Stories of the Pandemic Youth
—Oral History Project
Stories of the Pandemic Youth is Race to a Cure’s first oral history project. During this project, we had the chance to interact with 16 Canadian youth to learn about their experiences during the first and second waves of COVID-19. They shared with us how their routine has changed, how their school schedule has been modified, what hobbies they have developed, and what they wish to do after the pandemic.
During these testing times, it is important to gain an understanding of how people outside of our local communities are adapting to the COVID-19 pandemic. The perspectives of adults and politicians have been highlighted through the media, but as adolescents, we, the youth, are at critical times in our lives where we are making important decisions, such as those surrounding post-secondary education and transition into adulthood.
We hope to feature the voices of Canadian youth who have been affected more by the pandemic and allow them to share their stories. From modified classes to new hobbies, this oral history initiative aims to document the lives of youth during the first and second waves of the COVID-19 pandemic. The final video was released in May 2021.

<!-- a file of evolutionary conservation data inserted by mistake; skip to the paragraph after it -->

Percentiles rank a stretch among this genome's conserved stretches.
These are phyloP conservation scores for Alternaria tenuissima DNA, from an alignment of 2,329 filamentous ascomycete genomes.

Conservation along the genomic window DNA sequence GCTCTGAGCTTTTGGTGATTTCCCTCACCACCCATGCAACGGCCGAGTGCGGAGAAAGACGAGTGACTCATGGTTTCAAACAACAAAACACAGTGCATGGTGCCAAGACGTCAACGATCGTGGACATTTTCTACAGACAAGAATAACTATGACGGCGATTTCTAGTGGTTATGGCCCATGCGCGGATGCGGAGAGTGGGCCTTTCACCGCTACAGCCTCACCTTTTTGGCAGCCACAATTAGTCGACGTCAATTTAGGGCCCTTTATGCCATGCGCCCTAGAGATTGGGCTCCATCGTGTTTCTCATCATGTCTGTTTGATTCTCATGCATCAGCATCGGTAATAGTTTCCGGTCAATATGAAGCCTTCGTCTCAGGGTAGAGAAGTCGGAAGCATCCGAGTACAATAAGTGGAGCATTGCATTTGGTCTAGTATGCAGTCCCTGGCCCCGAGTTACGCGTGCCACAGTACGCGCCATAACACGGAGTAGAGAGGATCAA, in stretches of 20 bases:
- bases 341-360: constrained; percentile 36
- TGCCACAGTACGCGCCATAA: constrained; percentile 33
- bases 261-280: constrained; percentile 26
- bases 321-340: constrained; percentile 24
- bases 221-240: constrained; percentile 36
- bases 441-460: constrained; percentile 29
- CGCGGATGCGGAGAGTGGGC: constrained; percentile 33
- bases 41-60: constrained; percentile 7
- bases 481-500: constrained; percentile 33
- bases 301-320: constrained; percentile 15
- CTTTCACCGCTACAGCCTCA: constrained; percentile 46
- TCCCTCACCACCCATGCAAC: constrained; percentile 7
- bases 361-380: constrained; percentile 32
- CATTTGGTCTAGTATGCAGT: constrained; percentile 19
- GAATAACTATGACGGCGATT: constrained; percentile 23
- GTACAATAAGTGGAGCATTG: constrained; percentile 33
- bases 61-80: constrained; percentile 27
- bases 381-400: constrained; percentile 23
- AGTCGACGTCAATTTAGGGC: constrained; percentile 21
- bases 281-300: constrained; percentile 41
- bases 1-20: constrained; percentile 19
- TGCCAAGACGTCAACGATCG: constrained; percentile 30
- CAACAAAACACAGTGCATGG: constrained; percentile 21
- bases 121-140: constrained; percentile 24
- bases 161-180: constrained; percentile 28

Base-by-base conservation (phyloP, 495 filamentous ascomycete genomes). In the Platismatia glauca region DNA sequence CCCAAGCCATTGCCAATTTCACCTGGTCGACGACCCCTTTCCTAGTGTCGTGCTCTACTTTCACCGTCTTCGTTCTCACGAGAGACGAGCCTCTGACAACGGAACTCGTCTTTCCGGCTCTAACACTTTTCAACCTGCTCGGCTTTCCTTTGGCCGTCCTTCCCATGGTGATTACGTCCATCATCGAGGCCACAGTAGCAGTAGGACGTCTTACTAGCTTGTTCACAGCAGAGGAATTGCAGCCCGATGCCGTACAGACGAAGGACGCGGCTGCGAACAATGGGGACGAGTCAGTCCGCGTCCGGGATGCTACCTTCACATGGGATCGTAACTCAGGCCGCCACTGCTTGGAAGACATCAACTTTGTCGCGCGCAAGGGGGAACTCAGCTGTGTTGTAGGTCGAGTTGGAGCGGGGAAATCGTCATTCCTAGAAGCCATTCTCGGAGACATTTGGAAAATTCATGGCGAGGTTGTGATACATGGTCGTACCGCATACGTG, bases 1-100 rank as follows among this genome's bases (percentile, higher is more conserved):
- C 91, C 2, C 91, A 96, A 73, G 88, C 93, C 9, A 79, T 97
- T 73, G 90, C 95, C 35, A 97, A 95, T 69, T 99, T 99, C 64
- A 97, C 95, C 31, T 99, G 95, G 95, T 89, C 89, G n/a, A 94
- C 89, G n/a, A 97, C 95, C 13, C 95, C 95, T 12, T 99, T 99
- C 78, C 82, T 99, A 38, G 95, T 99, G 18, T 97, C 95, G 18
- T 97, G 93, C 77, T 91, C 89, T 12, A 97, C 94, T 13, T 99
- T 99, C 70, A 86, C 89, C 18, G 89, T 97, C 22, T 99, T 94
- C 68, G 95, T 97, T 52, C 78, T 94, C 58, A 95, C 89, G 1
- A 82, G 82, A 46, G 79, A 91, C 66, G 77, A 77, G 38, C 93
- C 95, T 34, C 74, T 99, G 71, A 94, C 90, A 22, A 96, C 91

Oral History is a primary source “preserving and interpreting the voices and memories of people and communities in past events,” according to the Oral History Association. It has acted historically to record present life for future generations in the fields of arts, anthropology, and history.
For example, in 2001, an oral history project was conducted on John Florio who graduated from the University of Illinois in 1934. The goal was to document school life during the Great Depression. Despite the time frame between the recording and the Great Depression, Florio—because he lived through the event—could be a reliable representative and conserver of the era 70 years later. His audio is particularly special as it preserves parts of the Great Depression less commonly talked about: student life, coming-of-age stories, and more.
Similarly, SPY is a mix of a casual conversation (with planned responses) whose audio is overlaid with relevant media such as photos, videos, and music. By taking part in the context of COVID-19, Canadian participants of R2AC SPY will contribute to the accurate documentation of the second wave of the pandemic and a reliable recollection of the first wave.
Interview with Global News BC
On Saturday, July 24, 2021, Race to a Cure was interviewed by Global News BC to share how “Stories of the Pandemic Youth” explored the impact of the COVID-19 pandemic from the point of view of Canadian youth. Our Senior Advisor and Director of SPY, Serena Zheng, represented R2AC to share the inspiration behind the documentary.